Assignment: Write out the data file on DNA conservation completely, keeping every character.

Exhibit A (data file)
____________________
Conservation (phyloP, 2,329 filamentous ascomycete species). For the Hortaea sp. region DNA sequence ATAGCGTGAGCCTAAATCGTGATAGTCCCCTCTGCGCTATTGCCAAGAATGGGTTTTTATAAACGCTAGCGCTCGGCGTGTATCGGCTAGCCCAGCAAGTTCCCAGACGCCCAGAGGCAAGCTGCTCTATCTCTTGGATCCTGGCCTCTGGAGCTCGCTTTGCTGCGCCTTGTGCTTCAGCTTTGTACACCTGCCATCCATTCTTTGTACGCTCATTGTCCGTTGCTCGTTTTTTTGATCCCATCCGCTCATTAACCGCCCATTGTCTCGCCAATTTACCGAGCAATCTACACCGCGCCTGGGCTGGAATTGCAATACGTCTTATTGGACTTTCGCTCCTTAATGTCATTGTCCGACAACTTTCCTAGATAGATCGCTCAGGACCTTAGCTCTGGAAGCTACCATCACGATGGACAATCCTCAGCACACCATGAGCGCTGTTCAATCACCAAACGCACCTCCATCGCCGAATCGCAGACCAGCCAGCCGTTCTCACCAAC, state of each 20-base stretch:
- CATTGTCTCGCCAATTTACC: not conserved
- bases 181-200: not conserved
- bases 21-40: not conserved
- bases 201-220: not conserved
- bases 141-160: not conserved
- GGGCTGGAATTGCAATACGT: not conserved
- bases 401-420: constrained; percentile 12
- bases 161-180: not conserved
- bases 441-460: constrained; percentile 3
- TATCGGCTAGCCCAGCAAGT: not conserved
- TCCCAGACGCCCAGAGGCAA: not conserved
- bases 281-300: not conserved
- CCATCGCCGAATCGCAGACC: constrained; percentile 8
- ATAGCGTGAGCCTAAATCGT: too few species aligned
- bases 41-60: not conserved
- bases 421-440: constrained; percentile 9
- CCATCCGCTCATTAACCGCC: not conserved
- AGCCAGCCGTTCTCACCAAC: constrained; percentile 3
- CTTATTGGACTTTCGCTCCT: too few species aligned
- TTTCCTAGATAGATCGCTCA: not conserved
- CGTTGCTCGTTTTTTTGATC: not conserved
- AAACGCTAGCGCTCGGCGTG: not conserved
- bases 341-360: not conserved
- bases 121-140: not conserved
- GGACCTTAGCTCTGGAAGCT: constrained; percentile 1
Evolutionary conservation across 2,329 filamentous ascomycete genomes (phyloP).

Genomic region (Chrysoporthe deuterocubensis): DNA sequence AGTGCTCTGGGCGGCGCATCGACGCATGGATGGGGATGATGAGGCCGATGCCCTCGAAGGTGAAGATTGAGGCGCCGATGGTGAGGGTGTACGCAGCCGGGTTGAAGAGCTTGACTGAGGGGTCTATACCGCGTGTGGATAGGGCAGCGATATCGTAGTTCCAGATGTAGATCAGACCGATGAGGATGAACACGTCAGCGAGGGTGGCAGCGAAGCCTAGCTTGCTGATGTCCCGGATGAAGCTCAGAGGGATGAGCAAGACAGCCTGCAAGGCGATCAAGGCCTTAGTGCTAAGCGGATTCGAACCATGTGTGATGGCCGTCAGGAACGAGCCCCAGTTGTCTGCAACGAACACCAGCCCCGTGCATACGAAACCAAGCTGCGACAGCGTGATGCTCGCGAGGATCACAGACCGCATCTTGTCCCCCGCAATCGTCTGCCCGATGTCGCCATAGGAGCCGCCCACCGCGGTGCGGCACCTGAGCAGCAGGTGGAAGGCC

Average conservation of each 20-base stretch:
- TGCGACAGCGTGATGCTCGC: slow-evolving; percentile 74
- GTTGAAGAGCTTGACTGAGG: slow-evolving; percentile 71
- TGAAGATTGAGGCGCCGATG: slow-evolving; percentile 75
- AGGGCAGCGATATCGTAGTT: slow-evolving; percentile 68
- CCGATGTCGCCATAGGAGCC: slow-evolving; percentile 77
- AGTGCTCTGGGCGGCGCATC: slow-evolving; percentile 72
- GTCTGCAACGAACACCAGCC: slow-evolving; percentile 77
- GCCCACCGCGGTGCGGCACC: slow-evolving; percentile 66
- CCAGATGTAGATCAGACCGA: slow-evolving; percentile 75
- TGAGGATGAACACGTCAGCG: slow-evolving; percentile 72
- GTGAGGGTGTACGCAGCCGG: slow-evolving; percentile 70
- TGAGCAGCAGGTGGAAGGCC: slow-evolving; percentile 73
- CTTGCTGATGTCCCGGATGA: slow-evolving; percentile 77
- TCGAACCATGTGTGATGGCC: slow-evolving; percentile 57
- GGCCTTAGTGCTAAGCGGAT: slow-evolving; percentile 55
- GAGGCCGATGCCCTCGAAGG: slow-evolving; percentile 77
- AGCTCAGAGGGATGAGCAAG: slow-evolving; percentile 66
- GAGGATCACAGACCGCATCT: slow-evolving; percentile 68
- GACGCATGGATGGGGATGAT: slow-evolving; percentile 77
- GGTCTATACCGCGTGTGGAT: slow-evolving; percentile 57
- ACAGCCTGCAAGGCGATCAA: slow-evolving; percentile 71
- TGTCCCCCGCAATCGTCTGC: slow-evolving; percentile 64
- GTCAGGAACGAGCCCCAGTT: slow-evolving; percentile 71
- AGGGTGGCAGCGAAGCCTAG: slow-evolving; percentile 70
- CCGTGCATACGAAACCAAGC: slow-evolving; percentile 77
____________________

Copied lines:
Conservation (phyloP, 2,329 filamentous ascomycete species). For the Hortaea sp. region DNA sequence ATAGCGTGAGCCTAAATCGTGATAGTCCCCTCTGCGCTATTGCCAAGAATGGGTTTTTATAAACGCTAGCGCTCGGCGTGTATCGGCTAGCCCAGCAAGTTCCCAGACGCCCAGAGGCAAGCTGCTCTATCTCTTGGATCCTGGCCTCTGGAGCTCGCTTTGCTGCGCCTTGTGCTTCAGCTTTGTACACCTGCCATCCATTCTTTGTACGCTCATTGTCCGTTGCTCGTTTTTTTGATCCCATCCGCTCATTAACCGCCCATTGTCTCGCCAATTTACCGAGCAATCTACACCGCGCCTGGGCTGGAATTGCAATACGTCTTATTGGACTTTCGCTCCTTAATGTCATTGTCCGACAACTTTCCTAGATAGATCGCTCAGGACCTTAGCTCTGGAAGCTACCATCACGATGGACAATCCTCAGCACACCATGAGCGCTGTTCAATCACCAAACGCACCTCCATCGCCGAATCGCAGACCAGCCAGCCGTTCTCACCAAC, state of each 20-base stretch:
- CATTGTCTCGCCAATTTACC: not conserved
- bases 181-200: not conserved
- bases 21-40: not conserved
- bases 201-220: not conserved
- bases 141-160: not conserved
- GGGCTGGAATTGCAATACGT: not conserved
- bases 401-420: constrained; percentile 12
- bases 161-180: not conserved
- bases 441-460: constrained; percentile 3
- TATCGGCTAGCCCAGCAAGT: not conserved
- TCCCAGACGCCCAGAGGCAA: not conserved
- bases 281-300: not conserved
- CCATCGCCGAATCGCAGACC: constrained; percentile 8
- ATAGCGTGAGCCTAAATCGT: too few species aligned
- bases 41-60: not conserved
- bases 421-440: constrained; percentile 9
- CCATCCGCTCATTAACCGCC: not conserved
- AGCCAGCCGTTCTCACCAAC: constrained; percentile 3
- CTTATTGGACTTTCGCTCCT: too few species aligned
- TTTCCTAGATAGATCGCTCA: not conserved
- CGTTGCTCGTTTTTTTGATC: not conserved
- AAACGCTAGCGCTCGGCGTG: not conserved
- bases 341-360: not conserved
- bases 121-140: not conserved
- GGACCTTAGCTCTGGAAGCT: constrained; percentile 1
Evolutionary conservation across 2,329 filamentous ascomycete genomes (phyloP).

Genomic region (Chrysoporthe deuterocubensis): DNA sequence AGTGCTCTGGGCGGCGCATCGACGCATGGATGGGGATGATGAGGCCGATGCCCTCGAAGGTGAAGATTGAGGCGCCGATGGTGAGGGTGTACGCAGCCGGGTTGAAGAGCTTGACTGAGGGGTCTATACCGCGTGTGGATAGGGCAGCGATATCGTAGTTCCAGATGTAGATCAGACCGATGAGGATGAACACGTCAGCGAGGGTGGCAGCGAAGCCTAGCTTGCTGATGTCCCGGATGAAGCTCAGAGGGATGAGCAAGACAGCCTGCAAGGCGATCAAGGCCTTAGTGCTAAGCGGATTCGAACCATGTGTGATGGCCGTCAGGAACGAGCCCCAGTTGTCTGCAACGAACACCAGCCCCGTGCATACGAAACCAAGCTGCGACAGCGTGATGCTCGCGAGGATCACAGACCGCATCTTGTCCCCCGCAATCGTCTGCCCGATGTCGCCATAGGAGCCGCCCACCGCGGTGCGGCACCTGAGCAGCAGGTGGAAGGCC

Average conservation of each 20-base stretch:
- TGCGACAGCGTGATGCTCGC: slow-evolving; percentile 74
- GTTGAAGAGCTTGACTGAGG: slow-evolving; percentile 71
- TGAAGATTGAGGCGCCGATG: slow-evolving; percentile 75
- AGGGCAGCGATATCGTAGTT: slow-evolving; percentile 68
- CCGATGTCGCCATAGGAGCC: slow-evolving; percentile 77
- AGTGCTCTGGGCGGCGCATC: slow-evolving; percentile 72
- GTCTGCAACGAACACCAGCC: slow-evolving; percentile 77
- GCCCACCGCGGTGCGGCACC: slow-evolving; percentile 66
- CCAGATGTAGATCAGACCGA: slow-evolving; percentile 75
- TGAGGATGAACACGTCAGCG: slow-evolving; percentile 72
- GTGAGGGTGTACGCAGCCGG: slow-evolving; percentile 70
- TGAGCAGCAGGTGGAAGGCC: slow-evolving; percentile 73
- CTTGCTGATGTCCCGGATGA: slow-evolving; percentile 77
- TCGAACCATGTGTGATGGCC: slow-evolving; percentile 57
- GGCCTTAGTGCTAAGCGGAT: slow-evolving; percentile 55
- GAGGCCGATGCCCTCGAAGG: slow-evolving; percentile 77
- AGCTCAGAGGGATGAGCAAG: slow-evolving; percentile 66
- GAGGATCACAGACCGCATCT: slow-evolving; percentile 68
- GACGCATGGATGGGGATGAT: slow-evolving; percentile 77
- GGTCTATACCGCGTGTGGAT: slow-evolving; percentile 57
- ACAGCCTGCAAGGCGATCAA: slow-evolving; percentile 71
- TGTCCCCCGCAATCGTCTGC: slow-evolving; percentile 64
- GTCAGGAACGAGCCCCAGTT: slow-evolving; percentile 71
- AGGGTGGCAGCGAAGCCTAG: slow-evolving; percentile 70
- CCGTGCATACGAAACCAAGC: slow-evolving; percentile 77